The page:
Princess Darloona is put off by Jon Dark because of social errors much like Dejah Thoris was , but she never seems to get over it and she remains an object of desire only. Another issue is that Jon Dark is never really a badass of any description.

He passes through many of the kinds of situations that a Burroughs hero would, only he just isn't as good. The lengthy early chapter seems to make this guy a ready-made action hero, and yet he isn't really a man of action and doesn't win any fights, at least not at first. I'm probably rattling on too long about this, but I will add that most of the book is bogged down in description and that Jon Dark has a long sword fight in which he tries to write his name on the other guy's chest because he's suddenly decided he's awesome.

Lin Carter wrote 7 sequels to this. I own some of them. I doubt I'll read them. Mar 30, Johnny rated it liked it Shelves: space-opera , pulp-adventure. Jandar of Callisto is dedicated to Edgar Rice Burroughs. Author Lin Carter was obviously an ERB aficionado and, in writing this science and I use the term loosely fantasy pulp adventure series, he has assembled an incredible homage to the master of the genre. Although Carson Napier has a rocket go awry, it is launched from a third world location.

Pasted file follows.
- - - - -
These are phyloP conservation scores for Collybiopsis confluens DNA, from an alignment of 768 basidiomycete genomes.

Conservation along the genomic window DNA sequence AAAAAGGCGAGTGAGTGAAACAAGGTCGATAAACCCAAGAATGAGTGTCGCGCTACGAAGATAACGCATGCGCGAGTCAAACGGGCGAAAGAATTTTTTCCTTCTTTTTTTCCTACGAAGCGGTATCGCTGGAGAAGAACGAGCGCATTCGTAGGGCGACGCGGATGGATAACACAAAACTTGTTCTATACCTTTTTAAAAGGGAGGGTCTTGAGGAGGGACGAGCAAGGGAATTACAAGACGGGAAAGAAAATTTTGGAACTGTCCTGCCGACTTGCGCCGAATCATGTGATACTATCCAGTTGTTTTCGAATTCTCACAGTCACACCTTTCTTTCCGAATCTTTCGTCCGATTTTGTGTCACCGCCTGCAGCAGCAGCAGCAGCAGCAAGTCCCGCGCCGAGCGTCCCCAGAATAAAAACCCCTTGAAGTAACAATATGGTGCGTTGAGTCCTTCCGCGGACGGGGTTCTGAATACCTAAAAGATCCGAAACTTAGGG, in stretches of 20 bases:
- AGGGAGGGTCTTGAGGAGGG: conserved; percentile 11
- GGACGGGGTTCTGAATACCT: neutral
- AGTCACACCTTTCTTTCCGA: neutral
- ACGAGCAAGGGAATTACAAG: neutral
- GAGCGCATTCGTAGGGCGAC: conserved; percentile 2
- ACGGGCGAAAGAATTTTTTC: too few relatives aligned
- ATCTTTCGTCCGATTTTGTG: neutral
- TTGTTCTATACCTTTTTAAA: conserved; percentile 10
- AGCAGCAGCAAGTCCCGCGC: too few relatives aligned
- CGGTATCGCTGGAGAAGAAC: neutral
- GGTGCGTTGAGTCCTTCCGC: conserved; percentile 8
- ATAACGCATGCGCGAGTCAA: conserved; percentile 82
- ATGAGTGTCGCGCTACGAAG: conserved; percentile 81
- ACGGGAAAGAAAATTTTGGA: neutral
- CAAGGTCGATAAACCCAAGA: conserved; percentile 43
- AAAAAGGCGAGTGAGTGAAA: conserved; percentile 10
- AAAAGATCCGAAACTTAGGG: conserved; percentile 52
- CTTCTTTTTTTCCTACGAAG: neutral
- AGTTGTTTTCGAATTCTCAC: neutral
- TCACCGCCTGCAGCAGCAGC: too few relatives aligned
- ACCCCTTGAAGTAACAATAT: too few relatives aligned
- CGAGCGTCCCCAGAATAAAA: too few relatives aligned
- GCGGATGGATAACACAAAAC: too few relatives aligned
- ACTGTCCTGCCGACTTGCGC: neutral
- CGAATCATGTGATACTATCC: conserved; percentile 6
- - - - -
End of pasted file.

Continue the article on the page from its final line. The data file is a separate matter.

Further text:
John Carter found hieroglyphics in a desert cave. Jon Dark finds an abandoned well in a Cambodian village which causes him to be teleported to a location in space. The fantasy element is that just as ERB created societies on a dying Mars and a mysteriously fecund Venus, Lin Carter creates a society of warrior protocol and airships on Callisto. You know before you start reading that either the Princess or both Jandar and the Princess will be captives more than once and you know before you start that the earthman protagonist is going to have some kind of physical advantage due to having been transplanted to worlds of different gravity and atmosphere.

As a result, you know that the protagonist is going to win an improbable one-on-one duel at some point. There is even the obligatory gladiator-style scene, though I enjoyed the images in this one even more than one I remember from the John Carter series The Chessmen of Mars as memory serves me. Upon completing the book, I can say that in spite of all the homage scenes and characters , there is enough freshness to make it interesting.

Even though the structure is ERB-compatible I just made up that term for my own amusement , it is full of clever ideas in terms of settings, society, and suspense. It leaves room for more adventure and entertainment. It's yet another light, escapist series I will be collecting.


Callisto series

Jandar of Callisto is a science fantasy novel by American writer Lin Carter , the first in his Callisto series. It was first published in paperback by Dell Books in December , and reprinted twice through September The first British edition was published by Orbit Books in It was later gathered together with Black Legion of Callisto into the omnibus collection Callisto: Volume 1 The story is told in the first person by the hero, Jonathan Dark, who is represented to be its author.


Jandar of Callisto



Jandar Of Callisto